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100 Best Children's Chapter Books of All-Time

100 Best Children's Chapter Books of All-Time
Chapter books-that final leap into the world of literature where pictures matter less and less. Young readers are now able to be spirited away to strange and far off places, without the limitations of what is drawn on a page. It’s a beautiful thing, to see that door open up for them. Below you will find a list of some of the best children’s chapter books, suitable for a wide range of ages. They are the ones that continue to be loved for ages upon ages because they are, simply put, quite wonderful. Looking for picture books? Top 10 Children’s Chapter Books Charlotte’s Web: This is truly a gem of a children’s book. Harry Potter and the Sorcerer’s Stone: Although they weren’t written terribly long ago, the Harry Potter books have quickly become classics. A Wrinkle In Time: This is a simply fascinating chapter book for children to dig into. The Phantom Tollbooth: One day, a bored young boy named Milo unexpectedly receives a magic tollbooth, which he decides to drive through in his toy car.

Top 100 Children's Books of All-Time Developing a love of the written word can begin while your child is an infant. Babies who are read to are much more likely to read earlier, understand concepts better, and be faster learners than babies who do not have the chance to experience books. It is never too early or too late to begin reading to and with your children. Choosing a variety of well written, colorful, and entertaining stories from some of the best children’s books ever will help develop a love of reading and a love of learning in your child. Looking for chapter books? 11 to 20 21 to 30 31 to 40 41 to 50 51 to 60 61 to 70 71 to 80 81 to 90 91 to 100 Famous Children’s Books That Almost Made the List *NEW* 30 Best Children’s Books of 2012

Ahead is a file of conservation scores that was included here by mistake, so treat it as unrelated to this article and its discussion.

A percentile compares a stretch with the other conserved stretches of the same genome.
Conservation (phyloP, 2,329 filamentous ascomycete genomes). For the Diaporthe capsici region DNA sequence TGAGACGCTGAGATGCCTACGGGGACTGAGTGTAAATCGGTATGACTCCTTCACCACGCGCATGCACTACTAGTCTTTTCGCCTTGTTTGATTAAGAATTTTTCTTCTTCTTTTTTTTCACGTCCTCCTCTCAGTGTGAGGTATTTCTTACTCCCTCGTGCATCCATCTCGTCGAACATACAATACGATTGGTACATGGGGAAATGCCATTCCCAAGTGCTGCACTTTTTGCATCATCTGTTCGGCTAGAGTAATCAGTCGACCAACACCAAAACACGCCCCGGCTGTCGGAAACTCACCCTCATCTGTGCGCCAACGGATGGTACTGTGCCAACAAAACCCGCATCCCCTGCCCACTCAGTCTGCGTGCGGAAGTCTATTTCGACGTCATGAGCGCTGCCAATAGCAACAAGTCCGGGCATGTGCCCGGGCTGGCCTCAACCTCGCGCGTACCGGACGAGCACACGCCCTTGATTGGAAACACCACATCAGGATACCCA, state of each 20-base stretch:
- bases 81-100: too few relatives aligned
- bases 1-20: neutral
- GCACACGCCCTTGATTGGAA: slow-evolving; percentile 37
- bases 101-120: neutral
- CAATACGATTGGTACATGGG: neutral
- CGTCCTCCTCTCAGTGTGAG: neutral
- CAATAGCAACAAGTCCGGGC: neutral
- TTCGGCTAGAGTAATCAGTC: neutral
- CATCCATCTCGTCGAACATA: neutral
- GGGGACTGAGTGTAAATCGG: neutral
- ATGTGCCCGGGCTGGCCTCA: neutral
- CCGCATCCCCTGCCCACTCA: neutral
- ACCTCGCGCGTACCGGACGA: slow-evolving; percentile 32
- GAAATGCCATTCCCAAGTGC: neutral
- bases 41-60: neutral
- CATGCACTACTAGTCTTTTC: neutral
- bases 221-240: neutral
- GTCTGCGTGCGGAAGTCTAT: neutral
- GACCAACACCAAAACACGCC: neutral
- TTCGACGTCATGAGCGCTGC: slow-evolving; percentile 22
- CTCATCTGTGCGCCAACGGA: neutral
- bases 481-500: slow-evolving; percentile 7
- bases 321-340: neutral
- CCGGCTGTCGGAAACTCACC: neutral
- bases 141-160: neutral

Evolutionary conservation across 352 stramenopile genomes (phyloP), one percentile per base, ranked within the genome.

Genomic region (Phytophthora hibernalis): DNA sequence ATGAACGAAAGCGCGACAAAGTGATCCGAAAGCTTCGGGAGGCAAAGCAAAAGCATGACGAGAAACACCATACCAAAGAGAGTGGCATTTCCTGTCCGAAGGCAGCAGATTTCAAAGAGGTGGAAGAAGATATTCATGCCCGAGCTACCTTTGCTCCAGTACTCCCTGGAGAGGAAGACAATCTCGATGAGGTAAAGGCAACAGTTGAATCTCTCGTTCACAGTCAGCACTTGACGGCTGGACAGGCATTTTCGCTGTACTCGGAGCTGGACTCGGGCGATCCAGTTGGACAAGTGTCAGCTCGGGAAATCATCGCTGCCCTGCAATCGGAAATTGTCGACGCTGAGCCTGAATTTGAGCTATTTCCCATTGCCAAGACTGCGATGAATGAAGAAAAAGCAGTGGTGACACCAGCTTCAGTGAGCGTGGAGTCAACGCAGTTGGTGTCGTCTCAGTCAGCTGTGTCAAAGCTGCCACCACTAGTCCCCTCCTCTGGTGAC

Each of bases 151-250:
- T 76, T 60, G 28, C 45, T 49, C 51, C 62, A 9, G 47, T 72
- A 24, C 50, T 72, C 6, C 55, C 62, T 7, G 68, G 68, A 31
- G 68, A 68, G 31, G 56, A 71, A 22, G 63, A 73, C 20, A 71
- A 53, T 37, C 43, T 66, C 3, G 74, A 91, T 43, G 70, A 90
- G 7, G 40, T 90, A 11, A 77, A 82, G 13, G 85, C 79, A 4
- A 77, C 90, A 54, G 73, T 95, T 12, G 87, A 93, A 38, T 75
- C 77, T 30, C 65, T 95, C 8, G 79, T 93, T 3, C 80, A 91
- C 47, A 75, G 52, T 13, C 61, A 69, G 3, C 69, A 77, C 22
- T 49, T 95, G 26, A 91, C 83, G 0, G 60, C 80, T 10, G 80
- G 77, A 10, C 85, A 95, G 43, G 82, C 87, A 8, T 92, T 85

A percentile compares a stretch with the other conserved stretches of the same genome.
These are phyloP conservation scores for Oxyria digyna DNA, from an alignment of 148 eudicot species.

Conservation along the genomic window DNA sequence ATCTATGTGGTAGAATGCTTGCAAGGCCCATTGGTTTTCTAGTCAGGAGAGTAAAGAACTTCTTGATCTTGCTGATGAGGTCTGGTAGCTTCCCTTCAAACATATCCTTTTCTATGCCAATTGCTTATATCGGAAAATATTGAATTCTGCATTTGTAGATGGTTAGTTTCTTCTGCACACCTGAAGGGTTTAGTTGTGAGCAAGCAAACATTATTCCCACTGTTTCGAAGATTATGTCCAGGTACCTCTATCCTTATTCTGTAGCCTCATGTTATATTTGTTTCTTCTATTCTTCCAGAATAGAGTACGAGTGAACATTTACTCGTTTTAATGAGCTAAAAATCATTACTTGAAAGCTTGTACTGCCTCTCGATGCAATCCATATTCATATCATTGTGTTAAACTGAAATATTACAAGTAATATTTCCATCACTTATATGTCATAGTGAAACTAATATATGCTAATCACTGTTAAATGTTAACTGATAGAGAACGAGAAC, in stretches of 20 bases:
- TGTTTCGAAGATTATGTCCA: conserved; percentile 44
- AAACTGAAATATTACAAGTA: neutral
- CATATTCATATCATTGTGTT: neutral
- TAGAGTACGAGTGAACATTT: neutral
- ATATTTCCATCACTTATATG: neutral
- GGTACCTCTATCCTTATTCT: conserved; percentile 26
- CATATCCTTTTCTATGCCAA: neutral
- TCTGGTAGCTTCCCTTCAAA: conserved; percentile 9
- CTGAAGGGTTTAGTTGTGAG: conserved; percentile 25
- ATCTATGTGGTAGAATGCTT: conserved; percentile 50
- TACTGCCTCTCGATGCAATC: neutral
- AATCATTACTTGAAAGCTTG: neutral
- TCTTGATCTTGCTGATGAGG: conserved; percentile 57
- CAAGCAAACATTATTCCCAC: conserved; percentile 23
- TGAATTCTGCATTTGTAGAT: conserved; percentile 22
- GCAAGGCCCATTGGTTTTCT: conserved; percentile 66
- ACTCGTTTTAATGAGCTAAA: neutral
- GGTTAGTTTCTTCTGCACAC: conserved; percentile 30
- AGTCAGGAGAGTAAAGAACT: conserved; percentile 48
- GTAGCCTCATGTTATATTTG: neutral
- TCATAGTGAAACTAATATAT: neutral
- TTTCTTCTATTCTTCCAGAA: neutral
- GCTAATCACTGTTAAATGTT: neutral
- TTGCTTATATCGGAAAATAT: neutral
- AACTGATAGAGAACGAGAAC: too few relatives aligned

Brave Books for Girls (Not Princesses) Last week’s Dara-Lynn Weiss debacle reminded me of one of the biggest problems with this whole, endless is weight health? debate: When we focus relentlessly on weight and beauty, we teach girls that their entire value comes from their weight and/or beauty. Just ask all those teenage girls posting YouTube videos about it. This is why I push to separate conversations about health from conversations about size. In our culture, right now, the latter is just too tangled up in the Beauty Myth — start talking about weight or BMI as a non-judgmental health marker and you’ll all too quickly veer into fat-shaming territory with all its moralizing rhetoric. When we don’t even know for sure that it’s the actual excess weight causing the problems, why go there? But it’s not enough to get the Fat Talk out of our health conversations. But when we narrow our girls’ options down to nothing but Pretty/Pink/Princess, we’ve got trouble. So here’s my list, pictured above and Amazon-linked below. Jane Eyre

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